New Type of Energy Saving Lasers Being Developed
When most of us think about lasers, we never even stop to wonder if there are different types of lasers. We kind of just assume that a laser is a laser, like a peanut is a peanut. This assumption however is false. There are many different types of lasers and a new one has just been developed.
A Princeton-led team of researchers has discovered an entirely new mechanism for making common electronic materials emit laser beams. "This discovery provides a new insight into the physics of lasers," said Claire Gmachl, who led the study. Gmachl, an electrical engineer, is the director of the Mid-Infrared Technologies for Health and the Environment (MIRTHE) center. The phenomenon was discovered in a type of device called quantum cascade laser, in which an electric current flowing through a specially designed material produces a laser beam. Gmachl's group discovered that a quantum cascade laser they had built generated a second beam with very unusual properties, including the need for less electrical power than the conventional beam. "If we can turn off the conventional beam, we will end up with a better laser, which makes more efficient use of electrical power," said Gmachl.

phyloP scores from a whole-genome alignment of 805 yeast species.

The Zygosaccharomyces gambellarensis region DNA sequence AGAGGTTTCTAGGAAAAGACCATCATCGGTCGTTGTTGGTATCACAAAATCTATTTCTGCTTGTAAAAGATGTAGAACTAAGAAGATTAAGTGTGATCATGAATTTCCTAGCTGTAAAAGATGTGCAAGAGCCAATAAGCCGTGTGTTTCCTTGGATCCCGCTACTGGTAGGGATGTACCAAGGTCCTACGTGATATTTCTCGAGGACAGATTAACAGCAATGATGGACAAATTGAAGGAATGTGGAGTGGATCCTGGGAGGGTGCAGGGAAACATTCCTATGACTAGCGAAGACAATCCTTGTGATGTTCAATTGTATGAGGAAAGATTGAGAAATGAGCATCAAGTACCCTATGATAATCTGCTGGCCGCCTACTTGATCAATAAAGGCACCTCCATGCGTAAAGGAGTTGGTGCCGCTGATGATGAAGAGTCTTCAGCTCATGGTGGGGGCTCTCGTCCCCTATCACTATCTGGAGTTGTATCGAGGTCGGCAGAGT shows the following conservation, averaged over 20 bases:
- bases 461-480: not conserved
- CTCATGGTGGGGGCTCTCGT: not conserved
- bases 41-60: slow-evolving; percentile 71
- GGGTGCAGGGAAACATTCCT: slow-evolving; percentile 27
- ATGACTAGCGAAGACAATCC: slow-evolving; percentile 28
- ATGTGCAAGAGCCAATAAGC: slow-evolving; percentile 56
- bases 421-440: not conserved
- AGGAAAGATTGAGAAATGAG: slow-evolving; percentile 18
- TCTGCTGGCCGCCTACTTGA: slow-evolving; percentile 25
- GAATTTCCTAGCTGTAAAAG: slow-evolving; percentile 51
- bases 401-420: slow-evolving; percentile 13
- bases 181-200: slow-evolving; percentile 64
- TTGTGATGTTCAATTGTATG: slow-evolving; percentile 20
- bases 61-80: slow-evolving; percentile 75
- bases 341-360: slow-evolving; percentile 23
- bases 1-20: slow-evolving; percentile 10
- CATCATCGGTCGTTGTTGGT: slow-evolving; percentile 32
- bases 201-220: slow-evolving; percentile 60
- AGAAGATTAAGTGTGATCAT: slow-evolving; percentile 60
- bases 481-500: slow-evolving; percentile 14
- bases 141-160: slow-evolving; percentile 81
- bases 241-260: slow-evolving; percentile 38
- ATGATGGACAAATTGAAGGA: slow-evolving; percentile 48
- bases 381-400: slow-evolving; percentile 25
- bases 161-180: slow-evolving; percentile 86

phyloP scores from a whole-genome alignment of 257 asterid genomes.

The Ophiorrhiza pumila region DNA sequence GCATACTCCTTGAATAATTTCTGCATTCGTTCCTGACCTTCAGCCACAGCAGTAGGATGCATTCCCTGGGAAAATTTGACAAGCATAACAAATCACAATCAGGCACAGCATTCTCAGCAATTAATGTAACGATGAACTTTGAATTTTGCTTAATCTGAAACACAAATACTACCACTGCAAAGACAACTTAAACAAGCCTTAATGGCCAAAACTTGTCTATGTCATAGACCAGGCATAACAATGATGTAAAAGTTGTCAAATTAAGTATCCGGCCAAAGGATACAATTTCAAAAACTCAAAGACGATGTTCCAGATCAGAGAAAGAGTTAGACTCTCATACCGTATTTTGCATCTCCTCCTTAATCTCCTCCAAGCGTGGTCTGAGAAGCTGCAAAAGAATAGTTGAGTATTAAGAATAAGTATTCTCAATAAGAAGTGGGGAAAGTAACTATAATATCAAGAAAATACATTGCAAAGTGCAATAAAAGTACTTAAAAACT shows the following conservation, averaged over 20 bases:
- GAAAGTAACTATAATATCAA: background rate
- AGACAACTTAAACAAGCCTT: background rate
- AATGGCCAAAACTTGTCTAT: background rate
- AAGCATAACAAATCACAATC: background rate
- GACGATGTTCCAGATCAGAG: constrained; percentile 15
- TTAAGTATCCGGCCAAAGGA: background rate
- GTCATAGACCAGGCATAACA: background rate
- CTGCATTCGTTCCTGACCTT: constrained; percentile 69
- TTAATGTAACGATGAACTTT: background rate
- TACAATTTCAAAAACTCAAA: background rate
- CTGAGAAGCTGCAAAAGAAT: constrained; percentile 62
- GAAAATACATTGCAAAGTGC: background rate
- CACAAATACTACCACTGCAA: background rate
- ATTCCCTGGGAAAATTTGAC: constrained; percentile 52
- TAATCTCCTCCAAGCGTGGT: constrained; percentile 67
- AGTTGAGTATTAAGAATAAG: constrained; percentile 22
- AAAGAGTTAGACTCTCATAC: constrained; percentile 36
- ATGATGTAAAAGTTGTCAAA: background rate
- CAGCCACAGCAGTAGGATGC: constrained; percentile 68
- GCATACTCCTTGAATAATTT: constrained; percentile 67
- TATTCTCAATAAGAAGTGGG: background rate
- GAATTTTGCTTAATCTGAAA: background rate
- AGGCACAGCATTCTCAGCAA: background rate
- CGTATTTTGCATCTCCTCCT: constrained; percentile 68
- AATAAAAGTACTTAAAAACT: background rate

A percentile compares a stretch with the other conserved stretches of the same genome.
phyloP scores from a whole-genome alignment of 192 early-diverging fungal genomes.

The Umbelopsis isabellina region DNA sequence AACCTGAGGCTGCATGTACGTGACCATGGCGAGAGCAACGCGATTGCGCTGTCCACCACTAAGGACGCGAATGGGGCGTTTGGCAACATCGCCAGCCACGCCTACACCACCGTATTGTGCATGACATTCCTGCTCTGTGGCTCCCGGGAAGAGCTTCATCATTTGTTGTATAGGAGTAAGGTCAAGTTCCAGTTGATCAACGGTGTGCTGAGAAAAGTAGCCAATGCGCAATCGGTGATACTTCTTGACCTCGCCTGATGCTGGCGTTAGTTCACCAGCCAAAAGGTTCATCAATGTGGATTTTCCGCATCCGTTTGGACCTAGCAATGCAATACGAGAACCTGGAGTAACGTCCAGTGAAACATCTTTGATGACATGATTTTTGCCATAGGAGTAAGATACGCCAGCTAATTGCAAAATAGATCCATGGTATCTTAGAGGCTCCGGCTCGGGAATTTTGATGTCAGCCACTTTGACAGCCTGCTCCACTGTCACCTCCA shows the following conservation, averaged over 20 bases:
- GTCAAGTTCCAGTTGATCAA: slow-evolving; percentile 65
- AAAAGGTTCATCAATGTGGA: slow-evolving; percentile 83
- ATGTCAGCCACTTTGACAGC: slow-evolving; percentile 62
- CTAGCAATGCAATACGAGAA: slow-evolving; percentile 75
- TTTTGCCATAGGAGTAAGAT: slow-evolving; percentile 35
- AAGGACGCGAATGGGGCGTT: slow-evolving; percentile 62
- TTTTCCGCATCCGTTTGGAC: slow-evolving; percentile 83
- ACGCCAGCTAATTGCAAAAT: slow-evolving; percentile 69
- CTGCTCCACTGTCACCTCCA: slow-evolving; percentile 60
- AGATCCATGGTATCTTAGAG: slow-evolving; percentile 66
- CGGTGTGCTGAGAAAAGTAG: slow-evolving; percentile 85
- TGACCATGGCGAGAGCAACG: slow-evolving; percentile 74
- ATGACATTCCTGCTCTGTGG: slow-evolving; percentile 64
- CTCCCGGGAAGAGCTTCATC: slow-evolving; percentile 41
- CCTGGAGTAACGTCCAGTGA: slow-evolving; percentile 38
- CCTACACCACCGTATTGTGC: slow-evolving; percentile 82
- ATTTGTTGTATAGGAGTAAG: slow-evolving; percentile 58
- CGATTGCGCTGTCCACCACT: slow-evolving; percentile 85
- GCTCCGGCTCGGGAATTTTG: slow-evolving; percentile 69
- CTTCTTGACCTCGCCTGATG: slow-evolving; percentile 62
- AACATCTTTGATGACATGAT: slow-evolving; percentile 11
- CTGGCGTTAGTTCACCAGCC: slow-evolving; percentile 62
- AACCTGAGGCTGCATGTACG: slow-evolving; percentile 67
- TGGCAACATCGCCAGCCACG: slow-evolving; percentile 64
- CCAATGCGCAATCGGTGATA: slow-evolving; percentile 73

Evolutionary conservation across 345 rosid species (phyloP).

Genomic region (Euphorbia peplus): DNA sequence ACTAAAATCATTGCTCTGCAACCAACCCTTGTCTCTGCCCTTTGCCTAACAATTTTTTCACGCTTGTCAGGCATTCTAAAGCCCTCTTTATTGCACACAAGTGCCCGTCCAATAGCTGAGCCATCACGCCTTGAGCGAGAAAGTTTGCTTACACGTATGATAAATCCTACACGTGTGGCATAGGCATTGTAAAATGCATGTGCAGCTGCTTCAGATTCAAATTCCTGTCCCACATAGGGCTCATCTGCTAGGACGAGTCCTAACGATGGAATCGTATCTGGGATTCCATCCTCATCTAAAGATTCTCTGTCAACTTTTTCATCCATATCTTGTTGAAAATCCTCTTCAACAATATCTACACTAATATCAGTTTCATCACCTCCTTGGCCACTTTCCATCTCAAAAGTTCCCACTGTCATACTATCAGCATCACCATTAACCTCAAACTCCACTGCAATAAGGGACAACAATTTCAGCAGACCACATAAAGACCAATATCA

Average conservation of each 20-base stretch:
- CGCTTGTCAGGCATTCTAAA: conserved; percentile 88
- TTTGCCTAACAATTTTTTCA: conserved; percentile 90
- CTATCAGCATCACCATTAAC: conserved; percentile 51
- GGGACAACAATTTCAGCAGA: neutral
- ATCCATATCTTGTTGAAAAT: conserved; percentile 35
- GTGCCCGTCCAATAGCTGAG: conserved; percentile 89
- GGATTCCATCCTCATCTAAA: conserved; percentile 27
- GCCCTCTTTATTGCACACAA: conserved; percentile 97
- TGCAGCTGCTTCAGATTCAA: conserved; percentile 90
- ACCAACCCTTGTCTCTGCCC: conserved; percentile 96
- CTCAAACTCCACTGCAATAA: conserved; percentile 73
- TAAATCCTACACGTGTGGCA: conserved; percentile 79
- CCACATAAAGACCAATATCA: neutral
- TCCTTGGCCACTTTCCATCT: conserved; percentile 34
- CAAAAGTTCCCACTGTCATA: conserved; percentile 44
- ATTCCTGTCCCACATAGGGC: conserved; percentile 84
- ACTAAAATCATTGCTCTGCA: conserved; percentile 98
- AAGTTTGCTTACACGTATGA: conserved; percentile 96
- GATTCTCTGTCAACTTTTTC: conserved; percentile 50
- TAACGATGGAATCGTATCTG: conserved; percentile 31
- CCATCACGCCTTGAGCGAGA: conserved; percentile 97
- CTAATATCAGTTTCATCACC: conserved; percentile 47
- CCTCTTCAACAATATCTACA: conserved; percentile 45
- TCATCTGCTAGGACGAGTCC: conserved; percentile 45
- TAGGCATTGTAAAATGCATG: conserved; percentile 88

So basically what was discovered was a new layer of lasers. One that we have never be able to make use of before, but that could have a potential cost savings in power consumption. It's kind of like lasers and going green.
What exactly is a laser anyway?
Well, the scientific explination goes a little bit like this. The light emitted by a laser differs fundamentally from light produced by common sources such as the sun, fire, or electric lamps. According to the field of physics called quantum electrodynamics, light is made up of particles called photons. Common sources of light emit photons that are in a random order, like crowds milling about a busy marketplace. In contrast, photons in a laser are "in sync" with each other, like a music band marching in formation. This property, called coherence, allows laser light to shine in an intense, narrow beam of a single, very pure color.
Where can this new laser find a home outside the lab?
Unlike other lasers, quantum cascade lasers operate in the mid- and far-infrared range, and can be used to detect even minute traces of water vapor, ammonia, nitrogen oxides, and other gases that absorb infrared light. As a result, these devices are finding applications in air quality monitoring, medical diagnostics, homeland security, and other areas that require extremely sensitive detection of different chemicals. The new discovery should help make these devices smaller, more efficient, and more sensitive, said Gmachl.